Wednesday, February 16, 2011

How Cold Is It?

This was the temperature when I arrived at work this morning:

Up until I started experiencing -40 degree temps I was holding my own with the cold. Telling people, "As long as you're dressed for it -22 doesn't feel that bad. It's a dry cold -- I've felt colder in San Francisco on a damp, windy, foggy day!" 

What a bunch of malarkey! That's like saying when it's 107 degrees, "oh it's a dry heat --so much better than a humid heat."  No. Sorry people, at that point it's just hot. And so when the thermometer drops to -40, it's just cold. Windchill or not, dampness or not, it is cold. There's really nothing else to say about it. But I will.
It's so cold that the snow on the floor mat of my car that has fallen off my boots, never melts. 

It's so cold that every time I walk outside I cough like I have hairballs. Apparently this is from the moisture in my lungs getting so cold it forces me to cough.

It's so cold that there is ice on the *inside* of my windows in my apartment.

It's so cold that when I walk out the door I have an instant headache. It's like experiencing brain freeze from a frozen margarita but without the accompanying buzz.  

It's so cold that I have to take a nap after running a few errands. It seems that my body is working so hard to maintain its equilibrium that being in -40 degrees for any length of time requires monumental effort. Yesterday I got home from work, took an hour nap and still went to bed at 10:30 and didn't rise until 7:30.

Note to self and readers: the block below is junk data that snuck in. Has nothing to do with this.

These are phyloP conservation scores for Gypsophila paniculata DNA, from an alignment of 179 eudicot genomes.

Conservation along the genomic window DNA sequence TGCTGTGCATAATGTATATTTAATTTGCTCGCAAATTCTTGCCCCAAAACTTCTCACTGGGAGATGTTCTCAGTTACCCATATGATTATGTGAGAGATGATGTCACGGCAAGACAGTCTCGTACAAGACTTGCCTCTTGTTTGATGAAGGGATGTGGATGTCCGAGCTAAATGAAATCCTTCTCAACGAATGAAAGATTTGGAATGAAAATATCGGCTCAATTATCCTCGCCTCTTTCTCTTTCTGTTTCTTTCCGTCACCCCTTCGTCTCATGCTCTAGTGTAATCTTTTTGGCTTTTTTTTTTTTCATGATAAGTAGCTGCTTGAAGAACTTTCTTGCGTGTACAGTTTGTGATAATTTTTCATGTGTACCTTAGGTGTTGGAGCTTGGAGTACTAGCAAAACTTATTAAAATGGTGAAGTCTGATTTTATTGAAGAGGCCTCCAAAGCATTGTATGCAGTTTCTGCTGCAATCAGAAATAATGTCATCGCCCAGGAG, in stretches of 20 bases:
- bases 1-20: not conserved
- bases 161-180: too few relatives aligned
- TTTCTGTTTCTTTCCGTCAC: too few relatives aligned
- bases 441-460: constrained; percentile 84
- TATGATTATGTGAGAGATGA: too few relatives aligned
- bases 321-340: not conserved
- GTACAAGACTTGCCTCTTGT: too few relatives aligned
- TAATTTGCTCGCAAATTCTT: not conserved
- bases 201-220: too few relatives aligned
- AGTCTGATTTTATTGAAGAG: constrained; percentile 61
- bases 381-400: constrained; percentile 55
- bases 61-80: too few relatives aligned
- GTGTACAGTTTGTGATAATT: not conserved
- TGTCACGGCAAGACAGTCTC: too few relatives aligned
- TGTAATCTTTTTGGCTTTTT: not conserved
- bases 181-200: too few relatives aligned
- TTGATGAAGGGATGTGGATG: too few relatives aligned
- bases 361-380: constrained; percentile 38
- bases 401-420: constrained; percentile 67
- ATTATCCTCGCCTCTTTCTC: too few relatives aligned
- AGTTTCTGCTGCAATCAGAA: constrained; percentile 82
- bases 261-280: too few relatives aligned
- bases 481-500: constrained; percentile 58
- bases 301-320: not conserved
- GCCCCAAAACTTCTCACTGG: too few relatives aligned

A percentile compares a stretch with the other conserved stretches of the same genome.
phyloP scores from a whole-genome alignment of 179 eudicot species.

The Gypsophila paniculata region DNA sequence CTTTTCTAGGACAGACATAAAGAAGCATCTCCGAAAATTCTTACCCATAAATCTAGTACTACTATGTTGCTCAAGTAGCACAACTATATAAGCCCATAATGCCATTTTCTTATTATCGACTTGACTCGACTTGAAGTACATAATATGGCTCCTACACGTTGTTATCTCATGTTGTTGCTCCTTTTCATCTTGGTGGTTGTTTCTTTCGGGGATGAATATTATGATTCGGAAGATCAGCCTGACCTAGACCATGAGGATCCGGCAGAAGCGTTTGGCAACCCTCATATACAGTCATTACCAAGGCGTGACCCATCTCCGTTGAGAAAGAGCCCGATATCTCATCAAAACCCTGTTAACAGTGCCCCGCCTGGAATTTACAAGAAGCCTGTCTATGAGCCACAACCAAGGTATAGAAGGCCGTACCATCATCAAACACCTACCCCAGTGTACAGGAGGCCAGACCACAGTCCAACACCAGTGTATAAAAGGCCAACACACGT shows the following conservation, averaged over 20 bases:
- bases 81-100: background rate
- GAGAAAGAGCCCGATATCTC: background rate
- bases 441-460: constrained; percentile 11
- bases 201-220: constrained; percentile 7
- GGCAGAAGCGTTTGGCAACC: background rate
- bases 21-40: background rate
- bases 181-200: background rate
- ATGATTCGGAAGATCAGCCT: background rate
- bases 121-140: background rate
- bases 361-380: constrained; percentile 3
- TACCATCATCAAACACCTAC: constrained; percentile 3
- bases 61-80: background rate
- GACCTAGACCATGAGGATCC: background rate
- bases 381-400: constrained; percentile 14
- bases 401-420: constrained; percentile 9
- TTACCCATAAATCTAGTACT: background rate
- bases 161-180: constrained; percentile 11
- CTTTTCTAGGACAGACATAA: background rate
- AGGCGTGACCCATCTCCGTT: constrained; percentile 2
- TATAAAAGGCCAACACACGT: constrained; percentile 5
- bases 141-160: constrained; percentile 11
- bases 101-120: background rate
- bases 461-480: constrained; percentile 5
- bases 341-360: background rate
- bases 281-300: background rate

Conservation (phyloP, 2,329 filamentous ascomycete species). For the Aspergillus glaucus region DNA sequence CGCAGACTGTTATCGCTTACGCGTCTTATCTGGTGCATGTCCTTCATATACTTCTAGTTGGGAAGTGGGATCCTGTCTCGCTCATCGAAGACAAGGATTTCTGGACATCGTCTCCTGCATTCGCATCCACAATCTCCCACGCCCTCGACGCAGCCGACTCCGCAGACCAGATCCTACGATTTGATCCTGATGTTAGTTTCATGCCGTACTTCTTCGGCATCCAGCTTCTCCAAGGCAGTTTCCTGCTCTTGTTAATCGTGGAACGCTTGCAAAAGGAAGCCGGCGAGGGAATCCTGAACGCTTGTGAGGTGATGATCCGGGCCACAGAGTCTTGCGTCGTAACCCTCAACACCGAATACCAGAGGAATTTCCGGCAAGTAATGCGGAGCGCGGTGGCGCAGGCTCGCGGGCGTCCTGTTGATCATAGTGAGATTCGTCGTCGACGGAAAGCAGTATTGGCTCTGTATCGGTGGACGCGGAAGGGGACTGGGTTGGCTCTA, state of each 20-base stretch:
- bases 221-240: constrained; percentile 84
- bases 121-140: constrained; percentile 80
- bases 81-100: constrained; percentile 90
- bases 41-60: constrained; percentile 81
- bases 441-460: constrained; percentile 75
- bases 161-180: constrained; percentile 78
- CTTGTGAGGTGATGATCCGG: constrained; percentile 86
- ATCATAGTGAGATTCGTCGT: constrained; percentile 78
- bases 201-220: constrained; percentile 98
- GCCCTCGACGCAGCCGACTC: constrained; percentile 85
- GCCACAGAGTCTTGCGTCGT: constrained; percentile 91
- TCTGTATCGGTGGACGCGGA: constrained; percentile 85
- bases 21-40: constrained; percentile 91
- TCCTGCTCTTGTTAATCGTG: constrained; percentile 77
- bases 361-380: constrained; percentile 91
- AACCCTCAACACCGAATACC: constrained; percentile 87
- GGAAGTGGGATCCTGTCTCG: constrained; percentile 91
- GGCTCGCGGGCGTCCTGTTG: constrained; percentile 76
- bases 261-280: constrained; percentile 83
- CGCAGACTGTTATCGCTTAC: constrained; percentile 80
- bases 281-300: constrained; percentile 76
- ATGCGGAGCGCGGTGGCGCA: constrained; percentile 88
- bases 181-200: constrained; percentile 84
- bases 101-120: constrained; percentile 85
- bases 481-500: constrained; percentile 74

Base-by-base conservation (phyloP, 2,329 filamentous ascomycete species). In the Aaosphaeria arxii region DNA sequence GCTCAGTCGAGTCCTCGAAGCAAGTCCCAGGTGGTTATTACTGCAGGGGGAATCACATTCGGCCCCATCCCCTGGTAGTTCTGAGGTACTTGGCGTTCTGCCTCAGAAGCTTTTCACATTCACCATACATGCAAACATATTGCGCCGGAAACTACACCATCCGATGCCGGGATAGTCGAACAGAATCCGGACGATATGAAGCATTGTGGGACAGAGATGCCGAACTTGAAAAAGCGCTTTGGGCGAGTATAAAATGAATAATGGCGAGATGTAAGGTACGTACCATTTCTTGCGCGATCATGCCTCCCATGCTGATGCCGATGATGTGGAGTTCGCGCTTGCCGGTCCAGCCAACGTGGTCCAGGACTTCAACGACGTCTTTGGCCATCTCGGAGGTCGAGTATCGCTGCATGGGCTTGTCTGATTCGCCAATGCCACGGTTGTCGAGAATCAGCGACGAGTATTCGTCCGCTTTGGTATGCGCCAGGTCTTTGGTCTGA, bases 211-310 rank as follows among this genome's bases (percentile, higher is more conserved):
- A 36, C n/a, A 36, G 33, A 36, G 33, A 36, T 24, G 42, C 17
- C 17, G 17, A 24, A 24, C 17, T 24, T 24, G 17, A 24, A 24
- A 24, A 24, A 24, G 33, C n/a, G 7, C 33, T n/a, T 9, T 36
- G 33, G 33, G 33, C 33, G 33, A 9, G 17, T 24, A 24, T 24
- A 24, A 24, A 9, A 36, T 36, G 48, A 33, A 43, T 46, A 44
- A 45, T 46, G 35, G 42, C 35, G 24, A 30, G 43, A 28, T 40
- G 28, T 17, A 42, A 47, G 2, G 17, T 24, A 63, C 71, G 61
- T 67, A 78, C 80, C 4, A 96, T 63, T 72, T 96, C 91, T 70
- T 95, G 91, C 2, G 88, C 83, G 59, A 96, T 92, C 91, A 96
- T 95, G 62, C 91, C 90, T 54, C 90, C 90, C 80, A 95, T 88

It's so cold that everything takes longer. No more can I get up in the morning and roll out the door in 30 minutes with coffee in hand. I can't just grab my keys and purse and run out the door. I have to allow extra time for everything: putting on the cold weather gear, plugging in the car, remembering to take the extension cord to work so I can plug in there. 

At the elementary school, when the temperature drops below a certain point there is a "carry your coat" rule. This means that the kids have to keep their coats with them at all times. If they come to speech, they bring their coats with them; and if they don't have them I'm supposed to make them go back to class and get it. The rule is for in case of an emergency and we had to go outside the kids will be prepared. Personally, if the building was on fire, I think I'd hang around a few minutes to warm up! 

Despite the cold,  it is always nice to see the sun -- even if you can't feel it.
Sunrise 2/16

1 comment:

  1. Heather - the building on fire comment. Too funny... I have not laughed like that in awhile... :) LAURA WILSON